Yandex: We Have Seen This Before
Recency bias is a strong force. When investors start associating a country, sector or stock with negative thoughts, undervaluation is likely to be the result.
That is one of the reasons I believe there to be decent value in Russian technology stocks at the moment.
Russia has been hit hard by falling commodity prices, and in particular in 2014 when oil prices fell sharply. An invasion of Crimea and EU-US-imposed economic sanctions did not help. The Russian central bank was forced to raise interest rates to 17%, and is still well above historical standards. These factors led to a recession and a rise in non-performing loans.
So with this backdrop there are plenty of reasons not to invest in Russian stocks. I believe however that if you find a great growth stock with excellent management, market sentiment is a secondary concern. Russia’s largest search engine operator Yandex (NASDAQ:YNDX) may be one of those great growth stocks.
The Yandex story
Yandex can be viewed as a Russian version of Google. The company was founded in 1997 by entrepreneurs Ilya Segalovich and Arkady Volozh. The latter ran a computer trading business in the 1980s, which later branched out into data analysis software. All other search engines at the time were based on the rules of English grammar, and Yandex’s idea was to develop a search engine that takes into account the peculiarities of the Russian language. Just like in German, the nouns and adjectives used in Russian change depending on the case. And Russian verbs have a lot more conjugation forms than English ones. That means that Yandex can find better gauge the user’s intention from his or her syntax than foreign search engines such as Google or Bing. Yandex now has a close to 60% market share and its dominance mirrors that of Naver in South Korea, Seznam in Czech Republic, Yahoo in Japan and Baidu in China.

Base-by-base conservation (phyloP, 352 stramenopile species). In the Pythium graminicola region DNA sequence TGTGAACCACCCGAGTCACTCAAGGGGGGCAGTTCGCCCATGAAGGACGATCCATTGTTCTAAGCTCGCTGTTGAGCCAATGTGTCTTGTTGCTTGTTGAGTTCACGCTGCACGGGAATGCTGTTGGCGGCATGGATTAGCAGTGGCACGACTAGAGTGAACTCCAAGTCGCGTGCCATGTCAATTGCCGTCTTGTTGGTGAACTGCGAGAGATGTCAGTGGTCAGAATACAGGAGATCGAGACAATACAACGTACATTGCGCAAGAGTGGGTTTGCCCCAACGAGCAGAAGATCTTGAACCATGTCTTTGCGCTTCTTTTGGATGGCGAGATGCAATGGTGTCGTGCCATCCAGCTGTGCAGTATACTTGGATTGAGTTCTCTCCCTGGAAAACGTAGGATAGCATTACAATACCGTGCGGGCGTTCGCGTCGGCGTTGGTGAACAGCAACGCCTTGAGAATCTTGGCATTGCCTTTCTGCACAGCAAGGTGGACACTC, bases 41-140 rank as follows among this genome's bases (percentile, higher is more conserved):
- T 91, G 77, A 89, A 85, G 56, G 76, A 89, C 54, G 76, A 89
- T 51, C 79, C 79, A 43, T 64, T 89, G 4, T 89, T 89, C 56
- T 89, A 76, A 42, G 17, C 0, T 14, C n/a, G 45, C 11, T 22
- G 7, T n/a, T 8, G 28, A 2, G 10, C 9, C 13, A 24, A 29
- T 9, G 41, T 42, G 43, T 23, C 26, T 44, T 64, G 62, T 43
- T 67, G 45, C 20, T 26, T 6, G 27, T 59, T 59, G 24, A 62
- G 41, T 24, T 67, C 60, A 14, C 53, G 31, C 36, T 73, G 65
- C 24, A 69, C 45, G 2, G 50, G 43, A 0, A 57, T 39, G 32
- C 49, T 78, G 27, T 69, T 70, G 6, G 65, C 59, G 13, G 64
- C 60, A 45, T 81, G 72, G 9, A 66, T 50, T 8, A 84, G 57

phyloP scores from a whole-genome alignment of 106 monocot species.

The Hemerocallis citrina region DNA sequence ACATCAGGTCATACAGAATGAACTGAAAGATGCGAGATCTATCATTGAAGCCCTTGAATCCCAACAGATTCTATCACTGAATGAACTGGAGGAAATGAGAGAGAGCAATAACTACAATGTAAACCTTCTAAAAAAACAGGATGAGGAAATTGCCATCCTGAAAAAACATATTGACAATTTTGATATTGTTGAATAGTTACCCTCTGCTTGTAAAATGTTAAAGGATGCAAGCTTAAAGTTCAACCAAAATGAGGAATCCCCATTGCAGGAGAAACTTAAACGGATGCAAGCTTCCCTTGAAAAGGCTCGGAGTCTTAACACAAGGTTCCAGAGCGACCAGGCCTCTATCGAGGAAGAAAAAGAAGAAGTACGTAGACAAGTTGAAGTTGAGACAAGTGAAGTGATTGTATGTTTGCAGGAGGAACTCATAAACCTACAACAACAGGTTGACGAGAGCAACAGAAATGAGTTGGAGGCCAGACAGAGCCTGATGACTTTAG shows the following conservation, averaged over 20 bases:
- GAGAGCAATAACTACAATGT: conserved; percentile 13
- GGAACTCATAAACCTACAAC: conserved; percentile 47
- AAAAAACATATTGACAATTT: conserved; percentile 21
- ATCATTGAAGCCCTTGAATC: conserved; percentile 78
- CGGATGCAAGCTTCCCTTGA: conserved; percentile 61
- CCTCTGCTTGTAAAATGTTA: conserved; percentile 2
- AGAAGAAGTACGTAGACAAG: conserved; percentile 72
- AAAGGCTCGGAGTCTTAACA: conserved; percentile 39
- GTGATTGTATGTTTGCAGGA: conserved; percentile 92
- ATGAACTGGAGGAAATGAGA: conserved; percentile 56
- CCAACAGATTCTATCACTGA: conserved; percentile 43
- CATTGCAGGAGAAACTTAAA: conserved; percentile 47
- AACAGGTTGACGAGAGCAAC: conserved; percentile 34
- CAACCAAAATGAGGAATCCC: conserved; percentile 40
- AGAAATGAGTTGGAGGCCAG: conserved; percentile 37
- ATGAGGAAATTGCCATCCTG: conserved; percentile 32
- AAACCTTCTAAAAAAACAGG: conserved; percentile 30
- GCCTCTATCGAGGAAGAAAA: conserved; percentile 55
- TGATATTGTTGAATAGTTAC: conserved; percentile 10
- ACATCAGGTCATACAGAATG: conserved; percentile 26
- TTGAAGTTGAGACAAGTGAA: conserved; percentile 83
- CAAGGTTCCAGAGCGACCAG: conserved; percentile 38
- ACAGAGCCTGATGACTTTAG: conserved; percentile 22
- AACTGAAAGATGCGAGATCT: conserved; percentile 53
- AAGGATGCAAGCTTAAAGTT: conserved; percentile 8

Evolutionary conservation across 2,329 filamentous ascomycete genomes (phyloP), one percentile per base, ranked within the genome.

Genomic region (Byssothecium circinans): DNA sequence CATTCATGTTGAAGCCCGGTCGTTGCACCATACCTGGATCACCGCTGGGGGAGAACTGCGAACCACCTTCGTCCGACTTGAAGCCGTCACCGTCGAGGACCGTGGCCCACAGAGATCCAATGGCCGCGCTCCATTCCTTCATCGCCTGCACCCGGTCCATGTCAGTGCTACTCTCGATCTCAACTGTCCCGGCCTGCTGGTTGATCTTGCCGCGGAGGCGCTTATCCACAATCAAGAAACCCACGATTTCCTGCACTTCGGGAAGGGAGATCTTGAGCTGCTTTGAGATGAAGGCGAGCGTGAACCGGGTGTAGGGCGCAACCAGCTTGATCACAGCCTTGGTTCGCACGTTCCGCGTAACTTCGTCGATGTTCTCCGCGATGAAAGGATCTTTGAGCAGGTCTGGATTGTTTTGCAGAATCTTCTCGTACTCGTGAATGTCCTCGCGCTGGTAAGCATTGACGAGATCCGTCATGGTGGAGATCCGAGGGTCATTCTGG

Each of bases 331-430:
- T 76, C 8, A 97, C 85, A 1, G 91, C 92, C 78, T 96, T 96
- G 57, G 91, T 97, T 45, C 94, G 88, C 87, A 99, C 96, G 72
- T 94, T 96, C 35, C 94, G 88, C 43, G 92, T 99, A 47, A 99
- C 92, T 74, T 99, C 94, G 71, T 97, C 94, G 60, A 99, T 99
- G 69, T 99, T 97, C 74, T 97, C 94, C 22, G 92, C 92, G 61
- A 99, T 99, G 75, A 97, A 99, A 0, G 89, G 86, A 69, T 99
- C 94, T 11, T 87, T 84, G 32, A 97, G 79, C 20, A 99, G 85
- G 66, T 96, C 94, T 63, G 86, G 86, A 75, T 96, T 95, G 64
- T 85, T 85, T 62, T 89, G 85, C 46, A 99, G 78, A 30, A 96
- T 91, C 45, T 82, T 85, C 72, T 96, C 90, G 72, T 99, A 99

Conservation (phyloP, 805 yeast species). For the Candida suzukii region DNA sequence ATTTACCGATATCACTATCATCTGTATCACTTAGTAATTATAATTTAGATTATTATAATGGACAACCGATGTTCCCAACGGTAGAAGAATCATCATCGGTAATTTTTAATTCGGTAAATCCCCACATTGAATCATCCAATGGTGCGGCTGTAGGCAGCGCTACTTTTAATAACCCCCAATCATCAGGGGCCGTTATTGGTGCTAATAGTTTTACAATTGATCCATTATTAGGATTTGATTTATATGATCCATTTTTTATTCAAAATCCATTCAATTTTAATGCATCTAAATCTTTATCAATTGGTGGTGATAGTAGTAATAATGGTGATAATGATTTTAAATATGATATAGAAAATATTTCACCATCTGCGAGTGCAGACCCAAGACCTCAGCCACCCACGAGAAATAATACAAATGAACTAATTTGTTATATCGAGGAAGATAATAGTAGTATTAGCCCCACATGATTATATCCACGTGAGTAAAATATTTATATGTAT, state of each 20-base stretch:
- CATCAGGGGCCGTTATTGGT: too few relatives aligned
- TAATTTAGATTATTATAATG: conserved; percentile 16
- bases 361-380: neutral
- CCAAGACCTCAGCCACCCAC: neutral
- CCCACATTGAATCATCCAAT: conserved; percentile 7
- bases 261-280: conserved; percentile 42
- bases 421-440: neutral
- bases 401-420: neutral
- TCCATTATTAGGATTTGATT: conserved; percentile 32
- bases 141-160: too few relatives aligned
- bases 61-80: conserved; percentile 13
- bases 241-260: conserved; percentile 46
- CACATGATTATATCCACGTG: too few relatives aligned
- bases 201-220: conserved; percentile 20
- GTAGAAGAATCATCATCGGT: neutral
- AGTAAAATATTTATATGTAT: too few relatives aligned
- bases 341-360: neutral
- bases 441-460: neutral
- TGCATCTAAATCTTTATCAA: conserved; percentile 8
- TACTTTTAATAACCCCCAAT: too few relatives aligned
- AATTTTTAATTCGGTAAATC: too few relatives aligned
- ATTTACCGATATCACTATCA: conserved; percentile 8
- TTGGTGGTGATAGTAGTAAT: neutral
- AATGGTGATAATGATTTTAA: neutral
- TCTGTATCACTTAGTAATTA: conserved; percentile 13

Yandex has also expanded into other fields. Other than its search engine, Yandex runs an advertising network similar to Google AdWords. It has a photosharing service similar to Flickr. A social networking service similar to Linkedin. It has its own browser similar to Google Chrome. It recently launched a travel website aggregating packaged tours. And it has a price-comparison website that has the potential to become a smaller version of Alibaba. For this you are paying less than $5 billion.
Google has been making inroads into Russia lately. This is a chart of the online search engine market share by company. Google has increased its share from 11% in 2007 to 34% today. Google has gained mostly at the expense of other competitors, but Yandex has not been immune to its growth either.
In 2014, Google attacked by shutting down the Yandex search option in the top toolbar. It also launched three advertising campaigns of its Chrome browser, which enabled it to take market share in early 2014. Google also prevented local smartphone manufacturers to install Yandex as the default search engine on their devices. Yandex has asked Russia’s competition watchdog to investigate whether Google is abusing its dominance of its Android mobile operating system. The case is still ongoing.